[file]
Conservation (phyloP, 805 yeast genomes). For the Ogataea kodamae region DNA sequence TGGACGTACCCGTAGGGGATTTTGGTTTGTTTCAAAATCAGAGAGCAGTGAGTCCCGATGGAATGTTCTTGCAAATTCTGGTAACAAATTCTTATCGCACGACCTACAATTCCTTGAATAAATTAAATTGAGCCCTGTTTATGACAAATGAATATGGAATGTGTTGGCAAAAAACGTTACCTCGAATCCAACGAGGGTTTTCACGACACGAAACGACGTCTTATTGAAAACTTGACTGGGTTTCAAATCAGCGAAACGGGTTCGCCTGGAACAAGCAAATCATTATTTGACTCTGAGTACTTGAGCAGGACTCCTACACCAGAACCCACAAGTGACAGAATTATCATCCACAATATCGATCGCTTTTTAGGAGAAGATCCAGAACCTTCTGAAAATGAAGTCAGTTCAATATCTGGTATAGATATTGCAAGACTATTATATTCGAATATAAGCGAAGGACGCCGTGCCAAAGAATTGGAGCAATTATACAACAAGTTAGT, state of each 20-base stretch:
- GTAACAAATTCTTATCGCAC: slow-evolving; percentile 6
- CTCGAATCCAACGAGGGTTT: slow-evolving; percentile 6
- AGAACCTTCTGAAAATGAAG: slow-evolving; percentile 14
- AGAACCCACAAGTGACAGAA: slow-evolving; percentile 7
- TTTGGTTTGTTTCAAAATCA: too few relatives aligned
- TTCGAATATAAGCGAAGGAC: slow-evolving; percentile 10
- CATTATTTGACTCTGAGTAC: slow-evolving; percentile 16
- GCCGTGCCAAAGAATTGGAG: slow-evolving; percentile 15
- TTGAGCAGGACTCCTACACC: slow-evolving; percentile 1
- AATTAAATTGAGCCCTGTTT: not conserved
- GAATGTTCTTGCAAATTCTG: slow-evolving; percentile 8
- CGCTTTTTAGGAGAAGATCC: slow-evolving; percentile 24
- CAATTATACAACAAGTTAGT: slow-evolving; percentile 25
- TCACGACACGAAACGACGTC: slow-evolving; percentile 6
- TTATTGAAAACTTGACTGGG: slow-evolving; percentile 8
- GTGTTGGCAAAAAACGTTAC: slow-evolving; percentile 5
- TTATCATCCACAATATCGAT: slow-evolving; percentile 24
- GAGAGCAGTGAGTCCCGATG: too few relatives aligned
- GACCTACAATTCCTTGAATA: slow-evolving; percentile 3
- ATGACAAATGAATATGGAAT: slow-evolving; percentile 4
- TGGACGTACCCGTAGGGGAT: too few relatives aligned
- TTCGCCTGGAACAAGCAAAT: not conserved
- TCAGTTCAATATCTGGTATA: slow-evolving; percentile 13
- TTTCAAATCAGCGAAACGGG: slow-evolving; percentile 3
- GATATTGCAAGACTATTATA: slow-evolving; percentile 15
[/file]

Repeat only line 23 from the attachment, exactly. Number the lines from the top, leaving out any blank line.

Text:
- TTCGCCTGGAACAAGCAAAT: not conserved